Cigar Geography: Dominican Republic

Adore, despise, or remain indifferent over them, it’s hard to imagine a world without Dominican cigars. 

Some of the highest-rated and best-selling premium cigar blends in history have rolled out of this Caribbean landmass, with names like Ashton, Arturo Fuente, Cohiba, Davidoff, Macanudo, and many more calling this island home. 

But with the ever-expanding market interest in stronger cigars fueling an insatiable burning desire for all things Nicaraguan, the Dominican Republic has struggled to keep up in recent years. 

So what makes this particular country so desirable, both from a tobacco-growing angle and a cigar manufacturing standpoint? Surely there has to be more than just a bunch of really good soil and some history here, right?

Take a trip with us, as we delve into Dominican cigar culture, the premium legacy cigar brands behind this boom, and the odd history behind it all.

Communism, Castro, and the Great Cigar Migration

As Fidel Castro came to power in Cuba, a strange and scary scenario transpired. Tobacco growing and cigar manufacturing had long been the top Cuban money maker, and transitioning everything over to a state-controlled operation was a tricky business.

Not wanting to lose the best in the biz, Castro decided to offer/pressure Cuba’s top tobacco farmers, master blenders, and cigar-rolling torcedores to keep the country’s economic pistons pumping. But by that point, a massive amount of people had fled the country or were preparing to leave for fear of what might follow. 

Being that the Dominican Republic was just a short boat ride away, many of these refugees found themselves restarting their lives in the next nation over from their homeland. The time was ripe for a tobacco revolution, and with an unfathomable amount of smuggled Cuban tobacco seeds suddenly on hand, the legacy of the Dominican cigar industry was about to change forever.

It was around this time that a man by the name of Carlos Toraño, Sr. began to cultivate what would become known as “Piloto Cubano.” This strain of tobacco seed paid tribute to the classic Cuban long-filler, but with a more robust Dominican kick. Needless to say, this type of tobacco proved to be a hit, and in many ways helped revolutionize tobacco-growing throughout the country.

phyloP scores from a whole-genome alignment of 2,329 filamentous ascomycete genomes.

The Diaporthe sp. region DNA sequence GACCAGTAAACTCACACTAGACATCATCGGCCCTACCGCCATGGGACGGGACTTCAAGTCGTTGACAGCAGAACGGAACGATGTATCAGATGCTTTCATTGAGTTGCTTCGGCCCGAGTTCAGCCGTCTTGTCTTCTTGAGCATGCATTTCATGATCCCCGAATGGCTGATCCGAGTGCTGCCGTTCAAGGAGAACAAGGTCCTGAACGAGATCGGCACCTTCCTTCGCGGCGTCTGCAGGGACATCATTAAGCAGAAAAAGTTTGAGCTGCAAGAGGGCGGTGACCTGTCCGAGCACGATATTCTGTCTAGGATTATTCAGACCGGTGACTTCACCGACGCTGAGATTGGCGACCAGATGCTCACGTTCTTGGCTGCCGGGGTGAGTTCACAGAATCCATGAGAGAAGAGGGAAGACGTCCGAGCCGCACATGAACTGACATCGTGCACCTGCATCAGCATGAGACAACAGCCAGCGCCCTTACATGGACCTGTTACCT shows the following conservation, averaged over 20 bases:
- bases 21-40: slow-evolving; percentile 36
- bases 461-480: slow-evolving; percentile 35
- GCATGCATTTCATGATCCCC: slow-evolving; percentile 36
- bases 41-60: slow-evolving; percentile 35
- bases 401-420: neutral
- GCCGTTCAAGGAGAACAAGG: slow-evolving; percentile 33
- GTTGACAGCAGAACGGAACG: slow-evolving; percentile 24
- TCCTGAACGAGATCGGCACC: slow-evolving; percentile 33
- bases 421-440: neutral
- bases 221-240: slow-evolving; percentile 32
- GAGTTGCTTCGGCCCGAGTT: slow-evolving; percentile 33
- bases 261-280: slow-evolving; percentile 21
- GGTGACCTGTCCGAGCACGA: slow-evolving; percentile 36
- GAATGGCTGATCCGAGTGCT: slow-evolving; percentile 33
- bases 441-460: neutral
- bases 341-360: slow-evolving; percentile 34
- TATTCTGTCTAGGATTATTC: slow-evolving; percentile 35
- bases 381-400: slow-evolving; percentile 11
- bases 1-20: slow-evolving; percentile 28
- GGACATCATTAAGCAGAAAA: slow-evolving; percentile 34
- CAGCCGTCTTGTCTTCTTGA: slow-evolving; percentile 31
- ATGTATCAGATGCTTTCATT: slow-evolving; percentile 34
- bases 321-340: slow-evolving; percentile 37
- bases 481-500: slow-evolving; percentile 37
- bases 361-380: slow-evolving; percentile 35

The United States handed Dominican tobacco growers and cigar manufacturers another boost, when it imposed its embargo on Cuban goods, including all tobacco-related products. With connections and infrastructure already set in place, and zero sign of political upheaval on the horizon, big-name and start-up cigar brands alike invested heavily in the Dominican Republic.

Gettin’ It Done in the Dominican

Over the following decades, the fertile soil surrounding the northern city of Santiago and neighboring Esperance would play host to some of the greatest premium cigar blends the world has ever seen. It is here that the Yaque River flows lazily toward the sea, forming the broad expanses of the Cibao Valley. With mountains on both sides, and ample amounts of fresh water and fertile soil in between, this region remains the crown jewel of Dominican tobacco cultivation.

Similar both in climate and growing environment to that of the Vuelta Abajo region of Cuba, emigrant tobacco growers and master blenders alike rejoiced in the Dominican Republic’s ability to accommodate. From cigar wrapper and long-filler to the binder and scraps for making caps, this region can grow any cigar type imaginable.

Tobacco Nerd Note: The first recorded use of tobacco as a cash crop in the Dominican Republic was in the mid-1700s. Immigrants from the Canary Islands had settled in the farmlands of the Cibao Valley and quickly set to growing tobacco. As the local Dominican aristocrats began to develop an affinity for one hand-rolled cigar type or another, small farms slowly turned into large-scale plantations, with tobacco exports to European countries being the ultimate goal.

Peace and Prosperity in the Dominican

The lack of communistic control and little threat of military violence gave further cause for Cuban refugees to settle into their new lives in the Dominican Republic. Unlike Cuba and Nicaragua, which have seen all manner of civil unrest, the Dominican Republic has remained fairly tranquil since the end of its short-lived civil war in 1965.